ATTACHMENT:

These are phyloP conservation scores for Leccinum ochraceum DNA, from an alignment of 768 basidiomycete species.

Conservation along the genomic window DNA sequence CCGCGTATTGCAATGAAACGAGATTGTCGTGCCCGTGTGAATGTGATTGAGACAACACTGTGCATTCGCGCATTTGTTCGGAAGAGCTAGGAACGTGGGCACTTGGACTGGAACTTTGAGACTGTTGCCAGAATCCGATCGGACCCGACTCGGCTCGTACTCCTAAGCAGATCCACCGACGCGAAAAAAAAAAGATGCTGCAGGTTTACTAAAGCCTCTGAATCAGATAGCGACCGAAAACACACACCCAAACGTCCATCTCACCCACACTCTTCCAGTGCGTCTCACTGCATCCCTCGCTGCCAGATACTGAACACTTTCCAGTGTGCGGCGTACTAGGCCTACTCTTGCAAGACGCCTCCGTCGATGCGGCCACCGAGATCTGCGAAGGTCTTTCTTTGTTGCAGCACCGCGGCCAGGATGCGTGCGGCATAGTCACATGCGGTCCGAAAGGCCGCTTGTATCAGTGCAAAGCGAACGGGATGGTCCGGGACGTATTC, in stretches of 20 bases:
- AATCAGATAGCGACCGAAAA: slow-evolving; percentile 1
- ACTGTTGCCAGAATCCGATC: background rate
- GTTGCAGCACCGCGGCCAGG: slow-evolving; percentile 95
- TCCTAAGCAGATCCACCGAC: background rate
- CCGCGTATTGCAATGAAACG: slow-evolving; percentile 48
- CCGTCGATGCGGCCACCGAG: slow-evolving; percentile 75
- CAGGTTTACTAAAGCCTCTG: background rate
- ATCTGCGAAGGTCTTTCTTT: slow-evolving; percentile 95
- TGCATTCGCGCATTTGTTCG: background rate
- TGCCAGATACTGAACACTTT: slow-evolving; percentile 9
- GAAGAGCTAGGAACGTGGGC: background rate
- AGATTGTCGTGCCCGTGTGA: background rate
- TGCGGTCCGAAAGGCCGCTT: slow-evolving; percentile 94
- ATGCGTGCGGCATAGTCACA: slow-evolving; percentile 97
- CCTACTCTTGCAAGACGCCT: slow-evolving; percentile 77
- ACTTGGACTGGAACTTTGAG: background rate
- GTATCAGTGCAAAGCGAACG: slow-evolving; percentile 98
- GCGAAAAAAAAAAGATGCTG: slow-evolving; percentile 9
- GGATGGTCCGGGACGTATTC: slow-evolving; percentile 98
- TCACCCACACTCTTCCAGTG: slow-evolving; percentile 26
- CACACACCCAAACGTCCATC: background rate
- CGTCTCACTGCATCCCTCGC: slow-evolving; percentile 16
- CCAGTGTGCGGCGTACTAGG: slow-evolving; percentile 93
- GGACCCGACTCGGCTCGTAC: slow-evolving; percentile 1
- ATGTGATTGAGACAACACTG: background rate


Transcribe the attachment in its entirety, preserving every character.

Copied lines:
These are phyloP conservation scores for Leccinum ochraceum DNA, from an alignment of 768 basidiomycete species.

Conservation along the genomic window DNA sequence CCGCGTATTGCAATGAAACGAGATTGTCGTGCCCGTGTGAATGTGATTGAGACAACACTGTGCATTCGCGCATTTGTTCGGAAGAGCTAGGAACGTGGGCACTTGGACTGGAACTTTGAGACTGTTGCCAGAATCCGATCGGACCCGACTCGGCTCGTACTCCTAAGCAGATCCACCGACGCGAAAAAAAAAAGATGCTGCAGGTTTACTAAAGCCTCTGAATCAGATAGCGACCGAAAACACACACCCAAACGTCCATCTCACCCACACTCTTCCAGTGCGTCTCACTGCATCCCTCGCTGCCAGATACTGAACACTTTCCAGTGTGCGGCGTACTAGGCCTACTCTTGCAAGACGCCTCCGTCGATGCGGCCACCGAGATCTGCGAAGGTCTTTCTTTGTTGCAGCACCGCGGCCAGGATGCGTGCGGCATAGTCACATGCGGTCCGAAAGGCCGCTTGTATCAGTGCAAAGCGAACGGGATGGTCCGGGACGTATTC, in stretches of 20 bases:
- AATCAGATAGCGACCGAAAA: slow-evolving; percentile 1
- ACTGTTGCCAGAATCCGATC: background rate
- GTTGCAGCACCGCGGCCAGG: slow-evolving; percentile 95
- TCCTAAGCAGATCCACCGAC: background rate
- CCGCGTATTGCAATGAAACG: slow-evolving; percentile 48
- CCGTCGATGCGGCCACCGAG: slow-evolving; percentile 75
- CAGGTTTACTAAAGCCTCTG: background rate
- ATCTGCGAAGGTCTTTCTTT: slow-evolving; percentile 95
- TGCATTCGCGCATTTGTTCG: background rate
- TGCCAGATACTGAACACTTT: slow-evolving; percentile 9
- GAAGAGCTAGGAACGTGGGC: background rate
- AGATTGTCGTGCCCGTGTGA: background rate
- TGCGGTCCGAAAGGCCGCTT: slow-evolving; percentile 94
- ATGCGTGCGGCATAGTCACA: slow-evolving; percentile 97
- CCTACTCTTGCAAGACGCCT: slow-evolving; percentile 77
- ACTTGGACTGGAACTTTGAG: background rate
- GTATCAGTGCAAAGCGAACG: slow-evolving; percentile 98
- GCGAAAAAAAAAAGATGCTG: slow-evolving; percentile 9
- GGATGGTCCGGGACGTATTC: slow-evolving; percentile 98
- TCACCCACACTCTTCCAGTG: slow-evolving; percentile 26
- CACACACCCAAACGTCCATC: background rate
- CGTCTCACTGCATCCCTCGC: slow-evolving; percentile 16
- CCAGTGTGCGGCGTACTAGG: slow-evolving; percentile 93
- GGACCCGACTCGGCTCGTAC: slow-evolving; percentile 1
- ATGTGATTGAGACAACACTG: background rate